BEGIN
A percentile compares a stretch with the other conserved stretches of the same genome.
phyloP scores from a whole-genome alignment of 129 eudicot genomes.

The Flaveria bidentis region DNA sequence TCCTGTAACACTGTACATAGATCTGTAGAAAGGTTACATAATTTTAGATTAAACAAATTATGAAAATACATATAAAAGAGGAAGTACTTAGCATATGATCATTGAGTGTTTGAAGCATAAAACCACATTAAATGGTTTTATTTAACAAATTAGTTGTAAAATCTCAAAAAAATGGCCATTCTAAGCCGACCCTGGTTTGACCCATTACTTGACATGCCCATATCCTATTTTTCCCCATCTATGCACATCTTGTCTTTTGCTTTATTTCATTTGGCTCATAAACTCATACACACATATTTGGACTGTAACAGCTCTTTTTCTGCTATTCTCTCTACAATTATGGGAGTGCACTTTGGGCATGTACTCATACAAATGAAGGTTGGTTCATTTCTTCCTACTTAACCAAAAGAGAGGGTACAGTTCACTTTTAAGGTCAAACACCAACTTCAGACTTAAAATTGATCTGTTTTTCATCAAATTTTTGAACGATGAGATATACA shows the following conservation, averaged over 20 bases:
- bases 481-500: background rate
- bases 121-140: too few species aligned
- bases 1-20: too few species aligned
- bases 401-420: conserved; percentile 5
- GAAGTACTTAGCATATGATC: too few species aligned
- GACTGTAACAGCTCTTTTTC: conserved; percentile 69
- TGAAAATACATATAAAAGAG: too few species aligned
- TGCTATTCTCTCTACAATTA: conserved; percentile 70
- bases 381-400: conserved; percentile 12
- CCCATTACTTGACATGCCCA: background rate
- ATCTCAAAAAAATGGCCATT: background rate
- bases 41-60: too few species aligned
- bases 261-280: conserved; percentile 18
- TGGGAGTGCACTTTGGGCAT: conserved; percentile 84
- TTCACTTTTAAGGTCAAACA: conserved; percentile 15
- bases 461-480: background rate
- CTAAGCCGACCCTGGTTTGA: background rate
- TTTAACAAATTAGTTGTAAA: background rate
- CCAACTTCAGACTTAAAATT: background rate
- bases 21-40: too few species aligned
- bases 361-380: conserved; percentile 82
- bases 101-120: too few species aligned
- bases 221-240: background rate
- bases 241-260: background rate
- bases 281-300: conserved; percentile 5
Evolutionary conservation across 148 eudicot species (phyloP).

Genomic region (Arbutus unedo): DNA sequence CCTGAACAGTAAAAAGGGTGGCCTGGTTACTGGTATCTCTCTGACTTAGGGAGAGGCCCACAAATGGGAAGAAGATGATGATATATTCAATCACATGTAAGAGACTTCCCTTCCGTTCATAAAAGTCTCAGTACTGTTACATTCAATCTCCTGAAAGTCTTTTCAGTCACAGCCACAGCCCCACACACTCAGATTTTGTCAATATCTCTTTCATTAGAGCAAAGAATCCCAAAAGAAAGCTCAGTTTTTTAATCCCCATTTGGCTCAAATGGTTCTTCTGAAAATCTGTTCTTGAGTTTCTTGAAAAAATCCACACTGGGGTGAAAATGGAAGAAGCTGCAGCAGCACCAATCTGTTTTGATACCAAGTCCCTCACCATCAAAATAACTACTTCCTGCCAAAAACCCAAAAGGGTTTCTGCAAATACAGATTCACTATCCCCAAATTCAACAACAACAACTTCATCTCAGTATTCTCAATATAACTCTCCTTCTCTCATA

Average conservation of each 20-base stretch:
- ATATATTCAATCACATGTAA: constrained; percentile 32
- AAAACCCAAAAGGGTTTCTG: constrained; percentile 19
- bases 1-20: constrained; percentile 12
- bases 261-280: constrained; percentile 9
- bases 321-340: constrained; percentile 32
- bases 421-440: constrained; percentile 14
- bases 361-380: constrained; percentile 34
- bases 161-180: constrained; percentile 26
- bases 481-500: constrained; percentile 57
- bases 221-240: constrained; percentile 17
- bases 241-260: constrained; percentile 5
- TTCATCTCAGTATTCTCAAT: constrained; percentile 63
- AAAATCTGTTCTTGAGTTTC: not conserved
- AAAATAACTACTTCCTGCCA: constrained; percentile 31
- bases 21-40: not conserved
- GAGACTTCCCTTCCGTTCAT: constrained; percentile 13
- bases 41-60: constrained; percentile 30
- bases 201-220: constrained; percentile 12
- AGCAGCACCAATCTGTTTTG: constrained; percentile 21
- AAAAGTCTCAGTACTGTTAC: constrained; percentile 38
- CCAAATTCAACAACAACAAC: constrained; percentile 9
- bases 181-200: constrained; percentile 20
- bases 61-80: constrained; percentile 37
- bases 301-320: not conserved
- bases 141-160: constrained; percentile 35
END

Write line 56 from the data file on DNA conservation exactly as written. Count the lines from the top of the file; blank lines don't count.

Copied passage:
- bases 141-160: constrained; percentile 35